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slick
Bodhisattva
Bodhisattva


Joined: 20 Apr 2003
Posts: 3485

PostPosted: Thu Mar 13, 2014 7:43 pm    Post subject: Full encrypted headless server with ssh daemon in initramfs Reply with quote

This explain howto setup a full encrypted server with ssh daemon in initramfs to enter the passphrase to decrypt at boot time.

First, this is not a complete Howto for beginners. You should have some Gentoo background. And sorry for my bad english. I made it successfull and wrote this later. I hope I do not forgot some information.

We will use cryptsetup and lvm. You can use it on hardware or virtual server, if you have full root rights and a real or virtual harddisk. KVM based virtual machines works fine, I use it on.

It is possible to transform a existing server to this (it is full transparent) but you will need a full backup, because we will destroy the existing harddisk.

The easiest way is you have a second (Gentoo running) server with same hardware, use it to compile the source we need.

I do not benchmark the performance. If you server under heavy load this maybe slowdown it more than a lot. The goal for this howto is not performance.

Another important hint: We will create our own initramfs script. I do use a kernel without loadable modules. (I dislike modules on servers.) If you use modules you maybe have add some extra code later.

I assume you have a running Gentoo system and a clean system, both with same hardware. First all build steps are on the working machine, later on the clean one. (I will say.)

First setup your kernel to buildin to following things:

- Your favorite cipher and digest algorithm (aes, twofish, sha*)
- Device mapper support
- Crypt target support
- Initial RAM filesystem and RAM disk (initramfs/initrd) support
- all other to boot the server

Build the kernel (with or without genkernel). I assume we name it /boot/cryptokernel

Now we need all for our custom initramfs. genkernel is nice to prepare it for us. So we emerge it. I do not need lvm1 support, sometimes I get trouble when iI use it.

Add to your /etc/portage/package.use
Code:
sys-fs/lvm2 -lvm1
sys-kernel/genkernel crypt cryptsetup


and

Code:
emerge -av sys-kernel/genkernel


It should pull sys-fs/lvm and sys-fs/cryptsetup. We not make it static. genkernel will prepare it for us later.

Code:
[ebuild   R    ] sys-fs/lvm2-2.02.103  USE="readline thin udev (-clvm) (-cman) -lvm1 -lvm2create_initrd (-selinux) -static -static-libs" 0 kB
[ebuild   R    ] sys-fs/cryptsetup-1.6.2  USE="gcrypt nls -kernel -nettle -openssl -python -reencrypt -static -static-libs -udev -urandom" PYTHON_SINGLE_TARGET="python2_7 -python2_6" PYTHON_TARGETS="python2_7 -python2_6" 0 kB
[ebuild   R    ] sys-kernel/genkernel-3.4.45.1  USE="crypt cryptsetup (-ibm) (-selinux)" 0 kB


Edit your /etc/genkernel.conf. Important is:

Code:
LVM="yes"
LUKS="yes"
BUSYBOX="yes"
E2FSPROGS="yes" # No have to need, but highly suggested!
DISKLABEL="yes"
COMPRESS_INITRD="yes"
COMPRESS_INITRD_TYPE="gzip"


Now build a (temporary) initramfs. (If you use gernkernel normally, it is a good idea so backup your existing initramfs/kernel). Genkernel will put nearly all in we need.

Code:
genkernel initramfs


Create a directory where we can unpack the initramfs. I take /initrd, I will call it $INITRD in futher instructions. Change to it and unpack your iniramfs. After that we can remove our (temporary) created initramfs file.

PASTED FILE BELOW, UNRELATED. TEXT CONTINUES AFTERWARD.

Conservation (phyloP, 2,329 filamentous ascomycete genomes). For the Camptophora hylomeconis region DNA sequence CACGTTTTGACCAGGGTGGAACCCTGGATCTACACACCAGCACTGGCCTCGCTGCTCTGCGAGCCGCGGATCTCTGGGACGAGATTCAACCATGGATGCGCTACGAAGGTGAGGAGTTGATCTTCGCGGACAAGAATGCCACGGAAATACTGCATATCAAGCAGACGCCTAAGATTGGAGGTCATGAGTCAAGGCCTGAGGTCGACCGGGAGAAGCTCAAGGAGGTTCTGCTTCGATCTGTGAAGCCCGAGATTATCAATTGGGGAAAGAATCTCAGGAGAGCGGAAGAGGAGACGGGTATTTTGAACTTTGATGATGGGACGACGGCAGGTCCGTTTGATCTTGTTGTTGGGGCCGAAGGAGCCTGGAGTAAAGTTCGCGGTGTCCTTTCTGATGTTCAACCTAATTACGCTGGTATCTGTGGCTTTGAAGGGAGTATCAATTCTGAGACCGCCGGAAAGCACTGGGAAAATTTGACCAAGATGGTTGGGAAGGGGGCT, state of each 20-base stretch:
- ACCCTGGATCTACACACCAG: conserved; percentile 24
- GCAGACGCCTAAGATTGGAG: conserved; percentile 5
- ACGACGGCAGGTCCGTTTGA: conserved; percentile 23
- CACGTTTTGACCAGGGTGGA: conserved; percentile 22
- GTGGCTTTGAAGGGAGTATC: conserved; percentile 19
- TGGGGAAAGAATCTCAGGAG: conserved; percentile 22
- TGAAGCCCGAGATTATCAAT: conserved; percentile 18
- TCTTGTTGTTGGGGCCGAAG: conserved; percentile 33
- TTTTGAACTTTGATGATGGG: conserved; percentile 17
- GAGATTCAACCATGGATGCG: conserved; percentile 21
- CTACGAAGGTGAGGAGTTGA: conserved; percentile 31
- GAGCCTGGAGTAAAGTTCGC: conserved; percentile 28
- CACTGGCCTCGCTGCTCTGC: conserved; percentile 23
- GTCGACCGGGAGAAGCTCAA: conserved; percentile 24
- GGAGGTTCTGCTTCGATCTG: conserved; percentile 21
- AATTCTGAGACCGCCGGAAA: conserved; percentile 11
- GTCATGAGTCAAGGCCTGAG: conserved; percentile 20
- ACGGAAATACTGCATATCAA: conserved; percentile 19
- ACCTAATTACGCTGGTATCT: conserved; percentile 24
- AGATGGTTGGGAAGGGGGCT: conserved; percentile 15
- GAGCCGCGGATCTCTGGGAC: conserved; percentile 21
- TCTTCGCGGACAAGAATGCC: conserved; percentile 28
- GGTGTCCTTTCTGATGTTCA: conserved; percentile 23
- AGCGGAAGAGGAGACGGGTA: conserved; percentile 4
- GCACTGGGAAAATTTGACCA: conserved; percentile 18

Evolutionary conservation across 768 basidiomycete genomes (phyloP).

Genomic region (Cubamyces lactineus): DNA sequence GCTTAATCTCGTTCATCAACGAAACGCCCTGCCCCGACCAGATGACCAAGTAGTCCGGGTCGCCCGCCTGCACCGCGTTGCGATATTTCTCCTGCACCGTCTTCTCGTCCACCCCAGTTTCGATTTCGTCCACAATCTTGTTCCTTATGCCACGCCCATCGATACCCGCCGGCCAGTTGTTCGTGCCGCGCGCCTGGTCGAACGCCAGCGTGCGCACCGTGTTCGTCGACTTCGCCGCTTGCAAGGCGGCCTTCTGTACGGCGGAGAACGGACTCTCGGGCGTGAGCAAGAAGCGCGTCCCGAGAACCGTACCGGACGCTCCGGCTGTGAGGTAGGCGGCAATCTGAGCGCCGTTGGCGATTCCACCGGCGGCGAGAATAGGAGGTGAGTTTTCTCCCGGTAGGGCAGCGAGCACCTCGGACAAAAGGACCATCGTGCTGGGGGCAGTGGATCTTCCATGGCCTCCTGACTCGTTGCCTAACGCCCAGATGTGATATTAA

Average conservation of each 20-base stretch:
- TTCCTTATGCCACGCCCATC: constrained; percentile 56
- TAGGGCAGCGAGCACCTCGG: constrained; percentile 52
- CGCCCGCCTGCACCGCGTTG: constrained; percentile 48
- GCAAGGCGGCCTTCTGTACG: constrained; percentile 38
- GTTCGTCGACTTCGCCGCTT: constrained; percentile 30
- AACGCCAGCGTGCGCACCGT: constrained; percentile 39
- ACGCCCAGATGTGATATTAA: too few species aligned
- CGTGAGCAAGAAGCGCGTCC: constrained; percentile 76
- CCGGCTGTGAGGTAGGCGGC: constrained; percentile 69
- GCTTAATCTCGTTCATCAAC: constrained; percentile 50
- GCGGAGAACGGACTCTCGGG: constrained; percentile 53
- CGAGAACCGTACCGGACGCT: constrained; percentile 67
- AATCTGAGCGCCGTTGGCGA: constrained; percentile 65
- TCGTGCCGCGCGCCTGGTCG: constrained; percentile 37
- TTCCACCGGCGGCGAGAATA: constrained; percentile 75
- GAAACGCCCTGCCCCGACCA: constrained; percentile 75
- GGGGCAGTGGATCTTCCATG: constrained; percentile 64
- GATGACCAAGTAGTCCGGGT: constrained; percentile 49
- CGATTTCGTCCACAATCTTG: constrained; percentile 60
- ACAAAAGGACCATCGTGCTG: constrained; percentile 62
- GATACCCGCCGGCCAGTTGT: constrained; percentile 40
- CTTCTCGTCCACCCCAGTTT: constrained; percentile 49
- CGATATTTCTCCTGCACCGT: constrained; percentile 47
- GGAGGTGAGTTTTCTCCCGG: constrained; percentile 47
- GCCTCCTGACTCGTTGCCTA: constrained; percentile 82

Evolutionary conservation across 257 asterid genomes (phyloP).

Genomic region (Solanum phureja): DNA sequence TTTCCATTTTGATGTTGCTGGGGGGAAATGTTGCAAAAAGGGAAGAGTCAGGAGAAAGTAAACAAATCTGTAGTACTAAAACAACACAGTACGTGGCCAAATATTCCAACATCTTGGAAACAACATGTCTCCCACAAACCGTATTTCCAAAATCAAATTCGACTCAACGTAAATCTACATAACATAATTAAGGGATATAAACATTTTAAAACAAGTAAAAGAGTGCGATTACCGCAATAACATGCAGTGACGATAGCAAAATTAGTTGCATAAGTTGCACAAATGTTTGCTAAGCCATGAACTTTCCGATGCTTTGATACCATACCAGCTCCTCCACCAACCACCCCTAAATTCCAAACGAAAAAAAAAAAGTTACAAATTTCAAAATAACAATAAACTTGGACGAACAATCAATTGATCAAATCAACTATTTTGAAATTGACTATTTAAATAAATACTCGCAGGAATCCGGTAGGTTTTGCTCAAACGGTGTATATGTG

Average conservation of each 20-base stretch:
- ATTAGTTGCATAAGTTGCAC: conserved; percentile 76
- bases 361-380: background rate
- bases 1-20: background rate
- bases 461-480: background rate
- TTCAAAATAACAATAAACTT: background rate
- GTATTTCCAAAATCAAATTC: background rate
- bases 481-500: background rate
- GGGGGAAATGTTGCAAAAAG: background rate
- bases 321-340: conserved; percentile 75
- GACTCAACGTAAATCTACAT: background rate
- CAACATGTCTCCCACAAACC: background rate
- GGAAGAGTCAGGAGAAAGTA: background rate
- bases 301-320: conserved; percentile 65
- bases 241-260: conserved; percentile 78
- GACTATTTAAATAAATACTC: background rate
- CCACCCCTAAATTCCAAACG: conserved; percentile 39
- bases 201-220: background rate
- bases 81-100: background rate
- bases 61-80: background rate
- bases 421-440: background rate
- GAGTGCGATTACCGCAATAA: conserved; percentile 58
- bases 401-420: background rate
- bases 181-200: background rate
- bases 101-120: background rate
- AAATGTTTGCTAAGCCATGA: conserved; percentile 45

Code:
mkdir $INITRD
cd  $INITRD
gunzip < /boot/initramfs-genkernel-${arch}-${version}-gentoo | cpio -i --make-directories
# at this point you will maybe see some warnings about already existing files. Dont care us.
rm /boot/initramfs-genkernel-${arch}-${version}-gentoo


Now we add a small ssh daemon. We like to login with ssh keys only to the initramfs, so we need no pam support. But we have to make it static.

Add to your /etc/portage/package.use
Code:
net-misc/dropbear   static minimal -pam -zlib -shadow
dev-libs/libtommath   static-libs


Code:
emerge -av net-misc/dropbear


Now copy the binaries and the libs to the initramfs.

Code:
cp /usr/bin/dhclient $INITRD/usr/bin
cp /usr/bin/dropbearkey $INITRD/usr/bin
cp /usr/sbin/dropbear $INITRD/usr/sbin
cp /lib/libtommath* $INITRD/lib


But we need some more libs. I find it after some trouble (dropbear sayed: nonexistent user) here: http://osdir.com/ml/network.ssh.dropbear/2005-10/msg00016.html

Just copy it too:

Code:
for i in libc.so.6 libnss_compat.so.2 libnsl.so.1 libnss_nis.so.2 libnss_files.so.2 ; do
   cp /lib/$i $INITRD/lib
done


Hint: There is currently a bug with symlinks in $INITRD/sbin. lvm related symlinks point to $INITRD/sbin/lvm but the binary is in $INITRD/bin. Test it and if necessary add a symlink

Code:
cd $INITRD/sbin ; ln -s ../bin/lvm lvm


Create $INITRD/dropbear and generate your host keys

Code:
mkdir $INITRD/etc/dropbear
/usr/bin/dropbearkey -t dss -f $INITRD/etc/dropbear/dropbear_dss_host_key
/usr/bin/dropbearkey -t rsa -f $INITRD/etc/dropbear/dropbear_dss_host_key


Now we create our own initscript. (Thats the minimum you will need. ) Read the comments and save it as $INITRD/init

Code:
#!/bin/sh

# I suggest to add the next line as comment here, if you later rebuild the initramfs and forgot the command ;)
# find . | cpio --quiet -o -H newc | gzip -9 > /boot/initramfs.gz

export PATH='/usr/local/sbin:/usr/local/bin:/usr/sbin:/usr/bin:/sbin:/bin'

#mount /proc

mount -t proc -o noexec,nosuid,nodev proc /proc >/dev/null 2>&1
mount -o remount,rw / >/dev/null 2>&1
CMDLINE=$(cat /proc/cmdline)

#install busybox

/bin/busybox --install -s

#mount /dev

mount -t devtmpfs -o exec,nosuid,mode=0755,size=10M udev /dev >/dev/null 2>&1
mkdir -m 0755 /dev/pts >/dev/null 2>&1
mount -t devpts -o gid=5,mode=0620 devpts /dev/pts >/dev/null 2>&1

#mount /sys

mount -t sysfs sysfs /sys -o noexec,nosuid,nodev >/dev/null 2>&1

#start mdev

touch /dev/mdev.seq
echo /sbin/mdev > /proc/sys/kernel/hotplug
mdev -s

# start busybox dhcp client, work fine if you have only one interface,
# otherwise you have play around with your interfaces here.
# If you do not have dhcp, use ifconfig here to setup your interface

udhcpc -p /run/udhcpc.pid

# prevent a dropbear error message during login

mkdir /var/log
touch /var/log/lastlog

# create a root account so we can login

echo 'root:x:0:0:root:/root:/bin/sh' > /etc/passwd
echo 'root:*:99999:0:::::' > /etc/shadow
chmod 600 /etc/shadow

mkdir -p /root/.ssh

# Place the public rsa key in /root/.ssh/authorized_keys (You can use OpenSSH Keys)
# Insert your rsa public key here.

echo 'ssh-rsa AAAA ..... root@foo'  > /root/.ssh/authorized_keys

# Start dropbear. I highly suggest do not leave it on port 22. Use a port > 1024!